It looks like Waynesboro Borough Council will weigh in on the reassessment needs of the county

January 18 – Last night the Waynesboro Borough Council voted to send a letter to the Franklin County Commissioners requesting some dialogue on reassessment. 

Franklin County has not done a reassessment of property values since 1962. 

Chambersburg Borough Council President Allen Coffman attended the Waynesboro Borough Council meeting last night to discuss the issue. 

Jason Stains, Waynesboro Borough Manager said, “I think Allen made a very good point at the millage caps that are imposed by the Pennsylvania Borough Code on boroughs and all of your municipalities, borough wise, are starting to run up against those caps. He pointed out that Chambersburg is very close to their cap. Waynesboro is 23 mils. We can go 30 mils. Shippensburg I believe was 27 mils. In Chambersburg and Waynesboro that general tax rate does not cover our police services. So an interesting discussion from Allen to our Borough Council and Borough Council unanimously voted to send that letter requesting some dialogue between the county commissioners and the municipalities in the county.”

Emergency services and the fire department also get capped for funding. 

Stains said, “We’re capped at the state maximum of three mils for fire protection, and a half mil for rescue and EMS services. There was some dialogue going on at the state level, some interest in removing that cap and I know that the borough of Chambersburg and also Waynesboro passed resolutions that went on to the State Association of Boroughs asking them to take it under advisement and start working towards some dialogue in Harrisburg to remove those caps or at least raise them so that additional funds can come in for those purposes.”

Michele Jansen of NewsTalk 103.7FM pointed out, “I think people get a little confused sometimes when they hear you guys talking about mills and caps on mills. I think maybe a very simplistic way to say it is let’s say you’re capped at 10%. You can only charge properties 10% to be able to finance your municipality. Well, if property values are said to be $1,000 that means 10% is $100. That’s what you would have to run your municipality. If that’s being artificially held low at that value of $1,000 and that cap is 10%, you run out of what you can do. So if the property is actually worth $50,000 in total the properties you can see then how much more you would get from that same 10% cap. I think that’s what people need to understand. You guys are running out of room to be able to get the money you need to run the municipality because of artificially low suppressed values of property.”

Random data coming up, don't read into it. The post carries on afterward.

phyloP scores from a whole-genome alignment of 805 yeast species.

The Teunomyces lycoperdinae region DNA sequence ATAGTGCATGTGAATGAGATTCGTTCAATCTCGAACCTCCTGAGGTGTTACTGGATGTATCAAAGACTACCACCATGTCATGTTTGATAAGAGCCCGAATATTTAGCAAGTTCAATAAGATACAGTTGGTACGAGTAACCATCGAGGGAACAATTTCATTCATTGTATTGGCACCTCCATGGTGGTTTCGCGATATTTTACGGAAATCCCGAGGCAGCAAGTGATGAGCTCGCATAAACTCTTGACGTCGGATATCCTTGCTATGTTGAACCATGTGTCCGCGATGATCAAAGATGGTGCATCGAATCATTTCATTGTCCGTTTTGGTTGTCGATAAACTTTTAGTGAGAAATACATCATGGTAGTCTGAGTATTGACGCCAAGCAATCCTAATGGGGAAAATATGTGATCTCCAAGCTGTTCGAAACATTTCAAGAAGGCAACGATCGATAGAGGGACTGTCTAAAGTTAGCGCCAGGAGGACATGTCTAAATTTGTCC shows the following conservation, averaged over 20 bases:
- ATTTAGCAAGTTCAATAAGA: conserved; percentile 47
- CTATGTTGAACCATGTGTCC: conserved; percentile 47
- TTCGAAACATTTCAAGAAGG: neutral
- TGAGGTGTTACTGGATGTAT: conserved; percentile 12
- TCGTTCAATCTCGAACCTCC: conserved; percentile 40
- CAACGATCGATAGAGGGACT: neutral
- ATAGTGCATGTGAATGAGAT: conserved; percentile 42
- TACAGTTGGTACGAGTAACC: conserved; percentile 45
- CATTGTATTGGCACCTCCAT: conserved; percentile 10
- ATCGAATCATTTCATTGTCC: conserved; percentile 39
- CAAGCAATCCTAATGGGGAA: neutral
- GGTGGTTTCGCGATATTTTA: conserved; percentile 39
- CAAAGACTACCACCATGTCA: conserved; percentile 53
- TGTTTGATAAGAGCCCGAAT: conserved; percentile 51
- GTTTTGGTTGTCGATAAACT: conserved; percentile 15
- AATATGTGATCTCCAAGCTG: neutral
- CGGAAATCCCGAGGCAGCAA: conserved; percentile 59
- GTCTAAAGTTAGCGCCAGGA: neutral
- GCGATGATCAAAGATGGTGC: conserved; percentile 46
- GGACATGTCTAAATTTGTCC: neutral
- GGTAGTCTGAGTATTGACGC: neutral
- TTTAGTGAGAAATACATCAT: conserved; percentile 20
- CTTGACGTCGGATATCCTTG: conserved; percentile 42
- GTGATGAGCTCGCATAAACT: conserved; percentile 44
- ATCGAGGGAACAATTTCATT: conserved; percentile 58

Stains said, “I think that was a great example. You can go down the street on the Franklin County parcel mapper and you and your neighbor, your house may have been built in the same year, and I think Allen pointed out that someone may have a three car garage and someone may have a two car garage, and that two car garage home that that should theoretically be valued a little less than the neighbor with a three car garage is actually paying more taxes. So it’ll be interesting to see if we can get some dialogue going on the topic and we’ll see what comes of it in the end.”

Some other business in Waynesboro last night included rental inspections. 

Stains explained, “We have been doing rental inspection when a property transfers. We’re not coming in every couple of years to do the rental inspection. It’s just when the property transfers and we only have one agency that was able to do that. We’re trying to give our residents choices. So we had a second agency that contacted us and they wanted to also be a choice in that process. So Borough Council approved the Commonwealth Code Inspection Service to do rental inspections and that gives the property owner the choice of who they want to use when it comes time to sell a rental property.”

The county emergency plan was also discussed. 

Stains said, “Franklin County created the 2023 Hazard Mitigation Plan and every municipality is then requested to review that. As one of our council members pointed out last night that plan is over 400 pages. That’s a comprehensive document that puts into place all kinds of different things for any loss of property or life in the county and rules and procedures that are going to be followed. So Borough Council adopted a resolution recognizing that plan and that will be sent to the county and then all that information gets sent up through PEMA and higher up.”

Council also talked about Waynesboro Community and Human Services on Walnut Street. The group provides community nursing service, food outreach and clothing. 

Stains said, “We’ve been informed that they’re going to have to relocate out of their present building because the rent is going up, and they just cannot afford it any longer. So they are looking for locations in the community to continue to serve the residents of the area. There is some concern by the council and borough that this much needed organization finds a new home within the community. We’re going to hope that they can find some place and keep an eye out if any real estate comes available or any churches or civic organizations that have additional space, if they can lend that space out. I think they need something over 3000 square feet to continue their operations.”